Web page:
Sunday, August 28, 2016

Links and Updates

Corporate Blogs
Two cool things about my day job is that I see cool things, and get to share some of what is seen through the SecureWorks corporate blog.  Most of my day job can be described as DFIR and threat hunting, and all of the stuff that goes into doing those things.  We see some pretty fascinating things and it's really awesome that we get to share them.

Some really good examples of stuff that our team has seen can be found here, thanks to Phil. Now and again, we see stuff and someone will write up a corporate blog post to share what we saw.  For example, here's an instance where we saw an adversary create and attempt to access a new virtual machine.  Fortunately, the new VM was created on a system that was itself a the new VM couldn't be launched.

In another example, we saw an adversary launch an encoded and compressed PowerShell script via a web shell, in order to collect SQL system identifiers and credentials.  The adversary had limited privileges and access via the web shell (it wasn't running with System level privileges), but may have been able to use native tools to run commands at elevated privileges on the database servers.

Some other really good blog posts include (but are not limited to):
A Novel WMI Persistence Implementation
The Continuing Evolution of Samas Ransomware (I really like this one...)
Ransomware Deployed by Adversary with Established Foothold
Ransomware as a Distraction

I watched Ryan Nolette's BSidesBoston2016 presentation recently, in part because the title and description caught my attention.  However, at the end of the presentation, I was mystified by a couple of things, but some research and asking some questions cleared it up.  Ryan's presentation was based on a ransomware sample that had been discussed on the Cb blog on 3 Aug by the time the BSides presentation went on, the blog post was almost a year old.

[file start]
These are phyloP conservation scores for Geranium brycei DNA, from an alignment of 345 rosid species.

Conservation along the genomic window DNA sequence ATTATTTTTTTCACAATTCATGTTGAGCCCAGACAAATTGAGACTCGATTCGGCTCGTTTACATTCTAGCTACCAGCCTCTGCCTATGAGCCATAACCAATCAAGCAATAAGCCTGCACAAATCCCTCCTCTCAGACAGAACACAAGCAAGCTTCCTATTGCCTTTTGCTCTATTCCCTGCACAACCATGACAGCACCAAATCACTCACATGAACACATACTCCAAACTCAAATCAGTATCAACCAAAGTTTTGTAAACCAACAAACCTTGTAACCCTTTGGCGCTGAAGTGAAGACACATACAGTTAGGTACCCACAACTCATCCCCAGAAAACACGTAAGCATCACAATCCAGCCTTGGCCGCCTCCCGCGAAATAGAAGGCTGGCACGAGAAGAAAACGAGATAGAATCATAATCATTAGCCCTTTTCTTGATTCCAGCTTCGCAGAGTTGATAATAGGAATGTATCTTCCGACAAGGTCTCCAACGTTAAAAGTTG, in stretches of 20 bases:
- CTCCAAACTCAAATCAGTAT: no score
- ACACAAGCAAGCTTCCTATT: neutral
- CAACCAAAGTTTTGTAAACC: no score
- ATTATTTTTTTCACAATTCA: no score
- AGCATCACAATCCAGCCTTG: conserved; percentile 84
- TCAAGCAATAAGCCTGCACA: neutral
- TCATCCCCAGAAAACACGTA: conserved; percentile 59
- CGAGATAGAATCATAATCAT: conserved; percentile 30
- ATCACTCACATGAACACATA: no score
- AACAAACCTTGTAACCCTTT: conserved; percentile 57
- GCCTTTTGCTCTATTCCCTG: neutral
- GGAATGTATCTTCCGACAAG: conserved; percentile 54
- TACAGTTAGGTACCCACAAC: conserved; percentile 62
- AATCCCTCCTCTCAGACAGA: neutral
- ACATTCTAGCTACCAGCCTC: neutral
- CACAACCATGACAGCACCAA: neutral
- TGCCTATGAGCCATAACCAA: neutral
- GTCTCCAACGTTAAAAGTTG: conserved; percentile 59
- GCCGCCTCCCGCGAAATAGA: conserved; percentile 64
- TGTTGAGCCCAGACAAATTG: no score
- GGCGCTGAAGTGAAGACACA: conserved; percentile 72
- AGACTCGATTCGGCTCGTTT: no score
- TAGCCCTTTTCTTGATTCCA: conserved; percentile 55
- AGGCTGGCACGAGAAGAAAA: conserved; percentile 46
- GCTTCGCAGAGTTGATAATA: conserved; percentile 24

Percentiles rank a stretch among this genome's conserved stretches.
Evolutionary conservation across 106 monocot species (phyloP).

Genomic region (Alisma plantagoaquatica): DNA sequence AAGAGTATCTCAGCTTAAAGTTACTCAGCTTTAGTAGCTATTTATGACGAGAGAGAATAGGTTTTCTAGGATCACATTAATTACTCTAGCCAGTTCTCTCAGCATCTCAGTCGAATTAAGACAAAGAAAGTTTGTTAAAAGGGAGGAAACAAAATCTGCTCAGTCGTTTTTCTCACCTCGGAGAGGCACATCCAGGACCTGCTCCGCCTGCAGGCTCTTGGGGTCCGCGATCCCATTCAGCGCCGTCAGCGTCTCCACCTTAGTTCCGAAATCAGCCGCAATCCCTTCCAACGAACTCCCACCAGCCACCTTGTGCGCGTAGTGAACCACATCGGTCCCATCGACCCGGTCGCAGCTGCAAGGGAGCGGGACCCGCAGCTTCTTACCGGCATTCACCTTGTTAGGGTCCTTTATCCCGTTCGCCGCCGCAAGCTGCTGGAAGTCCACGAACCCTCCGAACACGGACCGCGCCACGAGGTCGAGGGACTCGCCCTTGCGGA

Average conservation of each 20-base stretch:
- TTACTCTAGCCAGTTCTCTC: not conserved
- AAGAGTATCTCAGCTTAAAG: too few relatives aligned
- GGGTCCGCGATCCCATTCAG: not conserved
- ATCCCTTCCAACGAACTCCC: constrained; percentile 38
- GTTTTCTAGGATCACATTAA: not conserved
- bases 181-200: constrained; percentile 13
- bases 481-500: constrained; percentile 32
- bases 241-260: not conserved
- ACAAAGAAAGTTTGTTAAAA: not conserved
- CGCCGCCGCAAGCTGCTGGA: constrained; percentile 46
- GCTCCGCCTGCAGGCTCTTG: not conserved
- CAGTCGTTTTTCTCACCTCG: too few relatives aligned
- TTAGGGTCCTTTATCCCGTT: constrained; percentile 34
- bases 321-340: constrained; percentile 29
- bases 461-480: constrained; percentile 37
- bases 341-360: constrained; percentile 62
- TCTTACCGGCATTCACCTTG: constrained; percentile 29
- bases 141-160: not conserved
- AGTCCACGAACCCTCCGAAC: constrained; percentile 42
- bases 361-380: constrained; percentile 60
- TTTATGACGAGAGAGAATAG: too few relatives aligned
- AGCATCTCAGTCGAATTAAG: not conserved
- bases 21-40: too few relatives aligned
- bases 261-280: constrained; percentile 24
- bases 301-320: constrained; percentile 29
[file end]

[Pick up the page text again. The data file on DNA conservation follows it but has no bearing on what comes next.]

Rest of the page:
During the presentation, Ryan talked about bad guys using vshadow.exe (I found binaries here) to create a persistent shadow copy, mounting that copy (via mklink.exe), copying malware to the mounted VSC and executing it, and then deleting all VSCs.  Ryan said that after all of that, the malware was still running.  However, the process discussed in the presentation wasn't quite right...if you want the real process, you need to look at this Cb blog post from 5 Aug 2015.

This is a pretty interesting technique, and given that it was discussed last year (it was likely utilized and observed prior to that) it makes me wonder if perhaps I've missed it in my own investigations...which then got me to thinking, how would I find this during a DFIR investigation?  Ryan was pretty clear as to how he uses Cb to detect this sort of activity, but not all endpoint tools have the same capabilities as Cb.  I'll have to look into some further testing to see about how to detect this sort of activity through analysis of an acquired image.

Saturday, August 13, 2016

LANDesk in the Registry

LANDesk in the Registry
Some of my co-workers recently became aware of information maintained in the Windows Registry by the LANDesk softmon utility, which is pretty fascinating when you look at it.  The previously-linked post states that, "LANDesk Softmon.exe monitors application execution..." not just installed applications, or just services, but application execution.  The post goes on to state:

Unfortunately, if an application is no longer available the usage information still lives on in the registry.

This goes back to what I've said before about indicators on Windows systems, particularly within the Registry, persisting beyond the deletion or removal of the application, which is pretty awesome.